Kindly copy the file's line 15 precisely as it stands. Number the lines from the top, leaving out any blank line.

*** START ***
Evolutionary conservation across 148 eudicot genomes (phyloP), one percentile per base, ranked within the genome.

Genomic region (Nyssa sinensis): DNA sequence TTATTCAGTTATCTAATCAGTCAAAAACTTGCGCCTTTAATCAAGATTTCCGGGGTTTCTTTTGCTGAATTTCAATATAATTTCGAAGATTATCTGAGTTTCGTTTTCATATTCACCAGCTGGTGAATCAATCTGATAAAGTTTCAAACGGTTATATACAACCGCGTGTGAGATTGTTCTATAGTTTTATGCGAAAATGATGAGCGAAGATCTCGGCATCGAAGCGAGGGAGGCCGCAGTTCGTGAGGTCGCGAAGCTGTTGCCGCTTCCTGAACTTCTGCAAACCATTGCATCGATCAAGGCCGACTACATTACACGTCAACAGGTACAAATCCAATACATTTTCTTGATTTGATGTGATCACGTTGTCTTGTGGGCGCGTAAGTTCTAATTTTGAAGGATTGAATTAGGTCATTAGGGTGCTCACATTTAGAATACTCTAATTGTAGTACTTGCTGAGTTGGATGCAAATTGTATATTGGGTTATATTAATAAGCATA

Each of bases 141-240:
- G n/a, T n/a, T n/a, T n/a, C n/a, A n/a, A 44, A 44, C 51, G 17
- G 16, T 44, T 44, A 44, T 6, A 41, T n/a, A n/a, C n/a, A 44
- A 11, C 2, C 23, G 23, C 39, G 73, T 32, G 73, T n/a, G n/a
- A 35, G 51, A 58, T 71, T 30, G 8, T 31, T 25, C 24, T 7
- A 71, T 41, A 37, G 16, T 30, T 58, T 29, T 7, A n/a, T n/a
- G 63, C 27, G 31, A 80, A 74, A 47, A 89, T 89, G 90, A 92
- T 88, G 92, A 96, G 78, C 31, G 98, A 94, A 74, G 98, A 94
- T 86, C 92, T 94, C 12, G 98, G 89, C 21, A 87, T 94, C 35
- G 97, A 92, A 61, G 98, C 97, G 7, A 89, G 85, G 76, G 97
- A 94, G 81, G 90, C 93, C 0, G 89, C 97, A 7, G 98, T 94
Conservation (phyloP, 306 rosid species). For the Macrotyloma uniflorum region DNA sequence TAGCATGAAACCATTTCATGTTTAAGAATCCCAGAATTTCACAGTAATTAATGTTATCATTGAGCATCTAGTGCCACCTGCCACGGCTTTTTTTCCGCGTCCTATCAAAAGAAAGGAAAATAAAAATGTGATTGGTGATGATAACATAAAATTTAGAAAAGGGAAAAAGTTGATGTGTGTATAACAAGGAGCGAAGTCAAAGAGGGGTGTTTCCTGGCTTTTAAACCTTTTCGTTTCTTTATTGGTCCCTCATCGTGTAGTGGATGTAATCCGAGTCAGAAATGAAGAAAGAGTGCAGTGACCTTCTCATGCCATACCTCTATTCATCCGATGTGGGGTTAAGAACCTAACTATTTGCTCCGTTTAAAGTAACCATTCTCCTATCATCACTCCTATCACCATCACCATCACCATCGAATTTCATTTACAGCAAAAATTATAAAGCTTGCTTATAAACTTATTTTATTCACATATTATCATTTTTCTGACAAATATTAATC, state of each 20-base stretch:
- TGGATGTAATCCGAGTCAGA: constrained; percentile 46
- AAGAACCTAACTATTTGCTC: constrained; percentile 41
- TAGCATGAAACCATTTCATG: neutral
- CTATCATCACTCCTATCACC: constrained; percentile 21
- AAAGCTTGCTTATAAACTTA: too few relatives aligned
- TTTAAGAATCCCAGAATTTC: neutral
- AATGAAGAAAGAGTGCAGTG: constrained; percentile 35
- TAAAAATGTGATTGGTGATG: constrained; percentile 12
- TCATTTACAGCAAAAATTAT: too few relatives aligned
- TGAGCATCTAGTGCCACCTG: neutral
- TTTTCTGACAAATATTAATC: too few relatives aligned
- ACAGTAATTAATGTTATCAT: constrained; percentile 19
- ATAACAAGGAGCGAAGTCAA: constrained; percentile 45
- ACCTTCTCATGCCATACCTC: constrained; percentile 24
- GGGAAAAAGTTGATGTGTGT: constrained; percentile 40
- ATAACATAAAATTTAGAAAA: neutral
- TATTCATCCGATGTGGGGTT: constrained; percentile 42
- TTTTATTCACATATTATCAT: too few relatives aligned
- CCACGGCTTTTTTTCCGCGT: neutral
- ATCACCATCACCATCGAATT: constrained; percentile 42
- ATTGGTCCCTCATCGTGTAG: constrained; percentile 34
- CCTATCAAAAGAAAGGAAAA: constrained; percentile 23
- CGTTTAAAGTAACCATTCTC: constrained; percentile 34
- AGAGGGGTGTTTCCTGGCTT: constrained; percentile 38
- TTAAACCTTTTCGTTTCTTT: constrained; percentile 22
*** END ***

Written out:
- TGGATGTAATCCGAGTCAGA: constrained; percentile 46